Surface Noise


On May 1, I posted the following facebook update:

insane carnivalesque nightmare/dream this morning, in which several of you appeared as “characters” — wondering how much its rhythms (which involved much running down huge flights of stairs, sliding down bannisters, etc.) were influenced by my having seen Abby Child’s amazing film, Surface Noise, projected at the Poetry Project last night…

Steve Benson responded: Why don’t you write on your blog about this amazing film? I want to know more about it!

I mentioned to Steve that he probably knew it, since he was, in a sense, in it, but he has since asked for a more detailed description of it. Let me try. It’s a little hard to try to recapture in words a moving thing of such fast cuts and fleeting & fragmented narratives. I was quite present to the film, to the extent that it invaded my dreams, without the mediation of my notebook. My notebook was in my hand, but I didn’t want to leave off looking at the film even for a moment, because I thought it was REALLY COOL.

Abby had said in her introductory remarks to this film that at the time she was making it, she had very little money, and her aim was to see what kind of art she could make from “trash.” By “trash” she meant here archival found footage that wasn’t in great demand, often damaged, scratched, corroding, and what she describes elsewhere of “outtakes of outtakes.” This is a not uncommon fetish in some circles (I think of Schwitters, first and foremost), and it strikes me that there’s something wonderfully compassionate (in that it elevates detritus to the level of art, thereby kind of equalizing everything) about it as well as masterful (in that the orchestration of the material becomes all the more key to its gestalt). Without laying any claim to my own masterfulness, it is a strategy I frequently enjoy employing myself, in all media, whether I’m flarfing, repainting furniture found in the basement, or making my own collage videos out of 99 cent DVDs. There’s a desire for wizardry here, I think, to transform what is forgotten or cast off into something new and strange, because otherwise, oh, life is so tiresome, and so much is not attended to…

Images I remember from the film.. marching (in China? patriotic displays?), water falling and flowing (forcefully) , science labs (beakers) . There was a feeling of intense forward movement throughout the ten minutes of the film… truly I was almost woozy with it… hence the dream. I wish I remembered more details of what I saw.

Much of the sound & music was terrifically comedic, almost like remixed cartoon soundtracks, lots of slide whistle sounds and canned sound effects. I loved this, especially against some of the more somber or grandiose imagery (was there a bomb test? I seem to remember a bomb test), and afterwards asked Abby to talk about the role of slapstick and humor in her work, whether it wasn’t there in part to counter the Grandiosity of Art and Ideas… I suppose I was trying to claim Abby as a forerunner of Flarf. I think I could make an argument for that.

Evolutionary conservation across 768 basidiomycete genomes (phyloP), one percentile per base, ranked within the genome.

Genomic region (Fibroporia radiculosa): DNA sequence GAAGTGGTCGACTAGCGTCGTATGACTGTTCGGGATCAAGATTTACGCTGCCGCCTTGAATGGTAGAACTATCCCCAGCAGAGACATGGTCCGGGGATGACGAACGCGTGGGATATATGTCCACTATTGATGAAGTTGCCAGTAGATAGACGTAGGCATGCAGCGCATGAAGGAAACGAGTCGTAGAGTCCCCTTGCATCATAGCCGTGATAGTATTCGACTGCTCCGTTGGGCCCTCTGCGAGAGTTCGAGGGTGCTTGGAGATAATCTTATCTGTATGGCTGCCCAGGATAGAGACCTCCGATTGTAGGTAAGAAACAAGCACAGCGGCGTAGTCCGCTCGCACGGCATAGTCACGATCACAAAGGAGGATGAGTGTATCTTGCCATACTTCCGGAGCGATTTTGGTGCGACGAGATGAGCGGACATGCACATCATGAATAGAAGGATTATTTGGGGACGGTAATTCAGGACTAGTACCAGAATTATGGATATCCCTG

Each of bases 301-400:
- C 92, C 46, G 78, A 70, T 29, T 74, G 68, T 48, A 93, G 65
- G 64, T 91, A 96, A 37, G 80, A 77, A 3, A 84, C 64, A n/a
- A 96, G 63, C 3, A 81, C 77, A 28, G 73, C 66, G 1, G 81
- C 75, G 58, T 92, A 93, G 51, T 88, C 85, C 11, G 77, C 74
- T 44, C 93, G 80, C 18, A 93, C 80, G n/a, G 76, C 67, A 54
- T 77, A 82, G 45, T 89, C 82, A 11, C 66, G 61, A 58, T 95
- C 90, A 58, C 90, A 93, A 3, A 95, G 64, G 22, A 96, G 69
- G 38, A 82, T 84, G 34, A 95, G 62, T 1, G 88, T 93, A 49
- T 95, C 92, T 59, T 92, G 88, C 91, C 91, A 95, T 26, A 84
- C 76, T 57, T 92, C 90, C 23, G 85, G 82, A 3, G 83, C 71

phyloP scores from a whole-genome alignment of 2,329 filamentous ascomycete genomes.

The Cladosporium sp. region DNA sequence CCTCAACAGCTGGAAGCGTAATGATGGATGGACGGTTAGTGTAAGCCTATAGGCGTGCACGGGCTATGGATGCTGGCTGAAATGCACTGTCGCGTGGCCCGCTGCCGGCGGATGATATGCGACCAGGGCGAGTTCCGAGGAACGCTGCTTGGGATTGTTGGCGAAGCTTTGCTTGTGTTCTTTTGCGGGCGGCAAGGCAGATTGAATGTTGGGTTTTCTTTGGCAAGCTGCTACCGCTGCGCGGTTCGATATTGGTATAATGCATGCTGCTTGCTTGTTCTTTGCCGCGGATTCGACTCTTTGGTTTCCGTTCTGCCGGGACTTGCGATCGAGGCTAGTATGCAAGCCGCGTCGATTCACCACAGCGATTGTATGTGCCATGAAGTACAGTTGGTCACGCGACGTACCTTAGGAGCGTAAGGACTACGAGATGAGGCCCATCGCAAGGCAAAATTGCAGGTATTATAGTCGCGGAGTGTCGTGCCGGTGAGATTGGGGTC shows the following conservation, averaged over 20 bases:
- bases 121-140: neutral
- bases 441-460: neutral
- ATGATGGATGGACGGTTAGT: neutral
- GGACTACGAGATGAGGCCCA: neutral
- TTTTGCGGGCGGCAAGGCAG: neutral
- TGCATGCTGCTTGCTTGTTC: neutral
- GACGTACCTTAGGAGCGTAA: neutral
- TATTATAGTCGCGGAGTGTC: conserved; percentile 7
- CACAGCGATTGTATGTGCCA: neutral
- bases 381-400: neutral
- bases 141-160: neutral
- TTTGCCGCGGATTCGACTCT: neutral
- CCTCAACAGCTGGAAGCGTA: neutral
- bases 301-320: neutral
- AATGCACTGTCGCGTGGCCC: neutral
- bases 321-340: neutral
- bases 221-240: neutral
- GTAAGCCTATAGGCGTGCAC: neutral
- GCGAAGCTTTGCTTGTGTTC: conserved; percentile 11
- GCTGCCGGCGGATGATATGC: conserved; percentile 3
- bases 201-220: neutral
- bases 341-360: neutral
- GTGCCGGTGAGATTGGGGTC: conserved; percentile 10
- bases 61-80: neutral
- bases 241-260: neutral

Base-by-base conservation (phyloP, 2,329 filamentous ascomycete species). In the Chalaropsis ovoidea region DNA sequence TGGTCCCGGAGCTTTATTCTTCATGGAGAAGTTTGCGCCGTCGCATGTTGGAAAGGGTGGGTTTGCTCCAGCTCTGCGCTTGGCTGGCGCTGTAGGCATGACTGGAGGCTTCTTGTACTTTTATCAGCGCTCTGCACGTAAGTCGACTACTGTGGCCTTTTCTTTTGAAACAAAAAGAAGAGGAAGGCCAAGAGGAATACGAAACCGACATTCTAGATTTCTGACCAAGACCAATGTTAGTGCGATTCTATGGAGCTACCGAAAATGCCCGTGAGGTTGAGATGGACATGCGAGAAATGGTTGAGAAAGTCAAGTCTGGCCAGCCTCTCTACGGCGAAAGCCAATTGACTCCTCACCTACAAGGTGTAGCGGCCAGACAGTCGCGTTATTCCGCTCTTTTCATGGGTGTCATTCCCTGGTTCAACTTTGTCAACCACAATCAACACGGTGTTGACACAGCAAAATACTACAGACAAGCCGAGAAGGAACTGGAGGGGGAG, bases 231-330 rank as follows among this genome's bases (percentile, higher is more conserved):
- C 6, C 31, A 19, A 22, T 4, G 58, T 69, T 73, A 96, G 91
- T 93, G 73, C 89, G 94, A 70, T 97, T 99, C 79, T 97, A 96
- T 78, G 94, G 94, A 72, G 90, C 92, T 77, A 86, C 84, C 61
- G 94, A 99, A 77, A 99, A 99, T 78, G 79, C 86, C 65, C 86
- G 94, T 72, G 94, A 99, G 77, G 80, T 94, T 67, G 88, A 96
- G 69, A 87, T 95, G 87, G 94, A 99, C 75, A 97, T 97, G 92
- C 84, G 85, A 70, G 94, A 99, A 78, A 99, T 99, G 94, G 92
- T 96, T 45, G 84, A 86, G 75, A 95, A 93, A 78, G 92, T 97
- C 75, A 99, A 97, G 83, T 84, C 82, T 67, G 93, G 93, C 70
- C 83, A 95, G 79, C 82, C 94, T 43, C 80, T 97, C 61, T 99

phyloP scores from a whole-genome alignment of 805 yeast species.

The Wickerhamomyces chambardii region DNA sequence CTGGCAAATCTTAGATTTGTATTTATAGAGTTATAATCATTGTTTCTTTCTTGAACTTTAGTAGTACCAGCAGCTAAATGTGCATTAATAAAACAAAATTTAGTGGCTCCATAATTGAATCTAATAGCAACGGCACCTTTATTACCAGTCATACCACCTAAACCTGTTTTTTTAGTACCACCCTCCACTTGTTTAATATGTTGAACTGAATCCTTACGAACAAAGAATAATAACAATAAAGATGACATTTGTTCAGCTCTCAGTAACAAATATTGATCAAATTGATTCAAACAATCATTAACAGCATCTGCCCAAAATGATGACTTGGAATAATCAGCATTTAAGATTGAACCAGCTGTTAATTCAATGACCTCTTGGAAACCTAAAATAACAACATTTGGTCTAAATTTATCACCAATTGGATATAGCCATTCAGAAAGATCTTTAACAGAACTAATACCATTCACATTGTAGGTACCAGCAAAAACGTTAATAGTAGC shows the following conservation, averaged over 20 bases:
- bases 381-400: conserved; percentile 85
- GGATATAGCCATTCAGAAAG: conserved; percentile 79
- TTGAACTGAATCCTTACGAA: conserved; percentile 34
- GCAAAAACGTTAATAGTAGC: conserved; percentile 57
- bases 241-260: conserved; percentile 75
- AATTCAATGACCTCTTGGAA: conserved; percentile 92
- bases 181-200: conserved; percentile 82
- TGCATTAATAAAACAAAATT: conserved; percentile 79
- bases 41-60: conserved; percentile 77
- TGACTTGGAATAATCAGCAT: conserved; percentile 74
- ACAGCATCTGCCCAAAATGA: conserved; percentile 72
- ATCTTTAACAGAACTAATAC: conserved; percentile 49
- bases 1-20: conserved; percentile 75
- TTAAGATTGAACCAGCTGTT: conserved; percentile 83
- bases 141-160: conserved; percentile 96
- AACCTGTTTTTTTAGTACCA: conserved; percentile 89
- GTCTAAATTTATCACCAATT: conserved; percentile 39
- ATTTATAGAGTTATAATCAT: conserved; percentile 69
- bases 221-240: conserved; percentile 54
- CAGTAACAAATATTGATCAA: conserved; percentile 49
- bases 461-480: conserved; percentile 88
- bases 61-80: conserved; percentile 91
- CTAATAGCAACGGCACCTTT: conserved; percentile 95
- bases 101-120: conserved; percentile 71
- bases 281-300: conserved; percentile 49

The sound was provided by musician friends, as well as some voiceovers by Steve Benson and Carla Harryman. The voiceovers were not continuous narratives, just fragments, but there was one question that was unmistakeably Steve-like (I don’t remember it verbatim) asking, I think, whether someone was concerned with “the pastoral.” I don’t remember Carla’s parts.

All this not remembering on my part makes me feel that really, come on, film purists, video versions of everything should be online. Everyone knows that something is lost in this format, but more is lost when works can’t be accessed and discussed. Seeing something online doesn’t make me feel as if I don’t need to see the film in a film-space: it just gives me a flavor for it, or reference points if I need to go back and remember or review something.

Interestingly, Abby describes the film as a sonata, but I wasn’t sure exactly what she meant by that, since the term is rather broad, and (I repeat) I would need to see the film at least one more time to experience it structurally, and not just sensorially.

Here is a statement of Abby’s about her films (from the Harvard Film Archive web site):

I use strategies – of asymptotic convergence, vertical montage, a-harmonic weave, digital archive, language mis-translation, sonata look-a-likes, sound and noise juxtapositions – jolly and foreboding. In a world cluttered with information and things, it is important to go below and behind, to unmake sense, to re-contextualize the given and refresh, to upset powers that restrain us. The desire – a maneuverability – fragmented, prismatic, fleeting.
We all get to watch

3 thoughts on “Surface Noise

  1. Hi Nada,

    Weird sync (dream correspondence?)–just picked up Charles Rosen's “Sontata Forms” from the library this very day to see what the hell that is exactly and how it might be a repainted into a tabletop for displaying poems on.

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